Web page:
Biodiversity communications: inspiration at BioFresh
10 December 2010
The BioFresh ‘Cabinet of Curiosities’ is one example of this new thinking. The Cabinet’s developers, Paul Jepson and Rob St John at Oxford University’s School of Geography and the Environment, are exploring the potential of new technologies such as blogs, social media and smart phones to re-imagine and reinvigorate old ways of engaging nature that appeal to the general public.
Also known as Wunderkammer (literally, ‘wonder-room’), Cabinets of Curiosities were popular in Renaissance Europe during the 16th and 17th centuries and reflected both a thirst for intellectual stimulus and the investigative spirit prompted by an increasingly expanding known world. The premise of this communication tool is that curiosity and investigative spirit are alive and well and stimulated by the exciting capacity of the web for virtual exploration of knowledge, ideas and places.
The ‘Cabinet’ is an online collection of curious and unusual freshwater flora, fauna and phenomenon with links to where each species can be seen in the wild, in captivity, or as a specimen in botanical gardens, museums, zoos, etc. This offers exciting opportunities to raise awareness of the importance of freshwater systems, whilst showcasing the displays held by institutions involved in freshwater biodiversity conservation efforts. Visitors to the Cabinet can suggest, rate, comment on the curiosities featured and suggest their own.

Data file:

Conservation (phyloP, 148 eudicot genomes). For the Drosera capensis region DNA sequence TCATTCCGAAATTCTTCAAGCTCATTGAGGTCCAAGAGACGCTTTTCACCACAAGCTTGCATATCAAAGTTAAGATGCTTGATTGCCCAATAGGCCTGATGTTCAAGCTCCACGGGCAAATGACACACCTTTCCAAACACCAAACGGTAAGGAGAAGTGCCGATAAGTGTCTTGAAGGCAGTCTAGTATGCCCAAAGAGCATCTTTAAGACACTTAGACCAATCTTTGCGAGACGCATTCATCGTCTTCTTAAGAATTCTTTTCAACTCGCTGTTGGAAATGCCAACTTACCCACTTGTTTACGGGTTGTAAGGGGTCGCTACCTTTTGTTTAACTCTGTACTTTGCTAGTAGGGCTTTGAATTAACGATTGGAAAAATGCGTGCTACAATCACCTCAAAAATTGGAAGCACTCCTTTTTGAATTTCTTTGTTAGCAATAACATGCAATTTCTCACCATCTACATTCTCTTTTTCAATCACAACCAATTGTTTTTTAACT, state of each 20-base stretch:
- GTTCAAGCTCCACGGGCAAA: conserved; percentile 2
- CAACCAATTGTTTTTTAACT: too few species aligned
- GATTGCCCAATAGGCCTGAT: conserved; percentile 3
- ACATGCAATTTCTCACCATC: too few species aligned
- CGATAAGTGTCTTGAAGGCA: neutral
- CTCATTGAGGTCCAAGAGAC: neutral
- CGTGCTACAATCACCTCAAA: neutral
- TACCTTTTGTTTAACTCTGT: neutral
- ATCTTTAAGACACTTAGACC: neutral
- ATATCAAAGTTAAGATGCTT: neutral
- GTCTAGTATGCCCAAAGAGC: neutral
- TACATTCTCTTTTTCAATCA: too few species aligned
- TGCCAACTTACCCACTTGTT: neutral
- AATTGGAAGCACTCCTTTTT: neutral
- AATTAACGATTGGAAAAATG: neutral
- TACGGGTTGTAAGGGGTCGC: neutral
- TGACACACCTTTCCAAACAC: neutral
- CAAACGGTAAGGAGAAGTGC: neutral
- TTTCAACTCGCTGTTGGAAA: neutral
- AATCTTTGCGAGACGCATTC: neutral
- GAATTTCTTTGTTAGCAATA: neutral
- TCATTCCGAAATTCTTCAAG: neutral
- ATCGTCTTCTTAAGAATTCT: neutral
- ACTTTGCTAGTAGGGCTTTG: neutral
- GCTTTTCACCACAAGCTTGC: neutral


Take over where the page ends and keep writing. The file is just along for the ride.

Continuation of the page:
Dr Paul Jepson, Leader of the BioFresh Communication and Dissemination work-package comments
“Engaging people in the wonder of nature is a vital first step for conservation. Whilst it is appropriate for scientists and conservationists to want to tell people about threats and losses to biodiversity, it risks adding to a background sense of gloom. We need to balance the message that ‘biodiversity is declining and it’ll cost us’ with more aspiration messages such as ‘Hey, isn’t nature amazing. Surely it is something we’d all want to cherish and protect.’”
Rob St John, Lead developer of the Cabinet explains that “the underlying ethos of the Cabinet concept is one of drawing individual conclusions and emotional responses to nature. The freedom and ease of use provided by digital technologies only enhances this openness and freedom of knowledge”. Read more here http://caughtbytheriver.net/2010/11/cabinet-of-freshwater-curiosities/#more-10964
The BioFresh Project
BioFresh is a multi-partner European Union-FP7 funded project that is linking up data-bases to create a global information platform on fresh-water biodiversity that will enhance scientific research and create a stronger evidence place for policy and planning. For more information please visit the project web-site: http://www.freshwaterbiodiversity.eu which includes an interview with BioFresh project leader Professor Klement Tockner on the project (http://www.freshwaterbiodiversity.eu/tl_files/downloads/pdf/BF_article_ResearchMedia.pdf )
Dr Paul Jepson
BioFresh, Communications Work Package Leader
School of Geography and Environment, University of Oxford
Tel: +44 (0) 1865 275896
Back to Archive